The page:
Skip to main content
News Regulation Networks

CBI, networks balk at 'eye-watering' cost of Labour renationalisation plans

Image: Sophie Brown

Image: Sophie Brown

Labour's renationalisation plans could cost the UK a colossal £196 billion, according to new research by the Confederation of British Industry.

The party plans to renationalise train companies, Royal Mail, water and energy utilities, including National Grid, the electricity transmission networks, distribution network operators and gas distribution networks in England, Scotland and Wales.

But this could have an upfront cost equivalent to taking every penny of income tax paid by UK citizens in a single year, the business group has said.

Rain Newton-Smith, chief economist at CBI, called the statistics “beyond eye-watering” and said this was only the starting point.

“It doesn’t take into account the maintenance and development of the infrastructure, the trickle down hit to pension pots and savings accounts, or the impact on the country’s public finances.

“There are so many other genuine priorities for public spending right now, from investing in our young people to the transition to low carbon economy and connecting our cities and communities. These issues are what keep businesses up at night and what they want to see the Government get on with addressing.”

His concern is echoed by chief executive of Energy Networks Association (ENA), David Smith. “At a time of climate emergency, Labour’s plans for state ownership will not only hit the public hard in the pocket but also cause completely unnecessary delay to meeting our climate targets.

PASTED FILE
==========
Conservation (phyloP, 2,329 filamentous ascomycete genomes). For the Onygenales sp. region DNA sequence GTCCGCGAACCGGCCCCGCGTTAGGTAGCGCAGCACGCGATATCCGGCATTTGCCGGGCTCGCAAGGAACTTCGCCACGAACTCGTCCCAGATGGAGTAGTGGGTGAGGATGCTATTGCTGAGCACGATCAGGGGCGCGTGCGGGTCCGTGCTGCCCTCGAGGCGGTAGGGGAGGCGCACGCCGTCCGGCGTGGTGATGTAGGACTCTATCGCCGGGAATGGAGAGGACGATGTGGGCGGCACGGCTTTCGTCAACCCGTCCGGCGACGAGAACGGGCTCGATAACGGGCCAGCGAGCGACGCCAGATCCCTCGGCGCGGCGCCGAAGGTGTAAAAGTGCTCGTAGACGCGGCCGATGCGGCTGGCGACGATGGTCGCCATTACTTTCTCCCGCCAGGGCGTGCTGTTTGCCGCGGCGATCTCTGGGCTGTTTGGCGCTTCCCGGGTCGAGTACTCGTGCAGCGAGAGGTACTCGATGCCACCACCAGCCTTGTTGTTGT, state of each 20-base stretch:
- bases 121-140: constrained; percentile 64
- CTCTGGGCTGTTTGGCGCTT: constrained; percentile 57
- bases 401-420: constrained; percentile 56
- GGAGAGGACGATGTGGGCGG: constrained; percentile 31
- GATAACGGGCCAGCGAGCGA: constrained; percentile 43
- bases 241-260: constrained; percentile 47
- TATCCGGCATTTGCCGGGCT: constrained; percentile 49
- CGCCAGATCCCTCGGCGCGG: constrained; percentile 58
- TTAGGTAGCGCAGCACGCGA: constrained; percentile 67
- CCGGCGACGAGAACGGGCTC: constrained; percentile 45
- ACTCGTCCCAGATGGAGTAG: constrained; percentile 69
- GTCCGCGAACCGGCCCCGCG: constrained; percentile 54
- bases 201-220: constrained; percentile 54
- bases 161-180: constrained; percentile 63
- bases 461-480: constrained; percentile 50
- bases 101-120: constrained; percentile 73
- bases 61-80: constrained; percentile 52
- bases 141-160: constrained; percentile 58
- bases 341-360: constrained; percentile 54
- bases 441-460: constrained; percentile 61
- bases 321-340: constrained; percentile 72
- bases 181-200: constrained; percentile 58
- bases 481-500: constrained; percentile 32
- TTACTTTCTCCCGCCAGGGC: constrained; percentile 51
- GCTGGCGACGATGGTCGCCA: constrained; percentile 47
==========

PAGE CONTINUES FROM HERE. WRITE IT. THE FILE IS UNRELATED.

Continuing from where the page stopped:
“Thanks to the networks’ relentless focus on innovation and customer service, we have one of the cleanest and most reliable energy systems in the world. Rather than wasting time and resource we don’t have on state ownership, we should keep our attention firmly on delivering a Net Zero energy system the public needs.”

However, Labour has branded the research “incoherent scaremongering”, saying that CBI had used a number of arbitrary, exaggerated and misguided assumptions.

“It is disappointing that the CBI seems incapable of having a grownup conversation about public ownership – which is hugely popular and common across Europe. It sadly reveals that they are more interested in protecting shareholders than in creating a fair economy.”

The cost of renationalisation

CBI worked out the market value of the utilities using the latest value of the asset base of each and multiplied it by a mark-up of 30%. It claimed that this 30% was based on similar historical takeovers.

This has been debated by Labour though, who say that such a premium is unrealistic. The party has previously stated that nationalisation would be “cost-neutral because you would be bringing into public ownership an asset.”

Furthermore, CBI’s research claims that there could be a 10.7% increase in debt, bringing national debt to more than £2 trillion or 94% of GDP. This would bring it in line with that seen in the 1960s and cost the government £2 billion a year.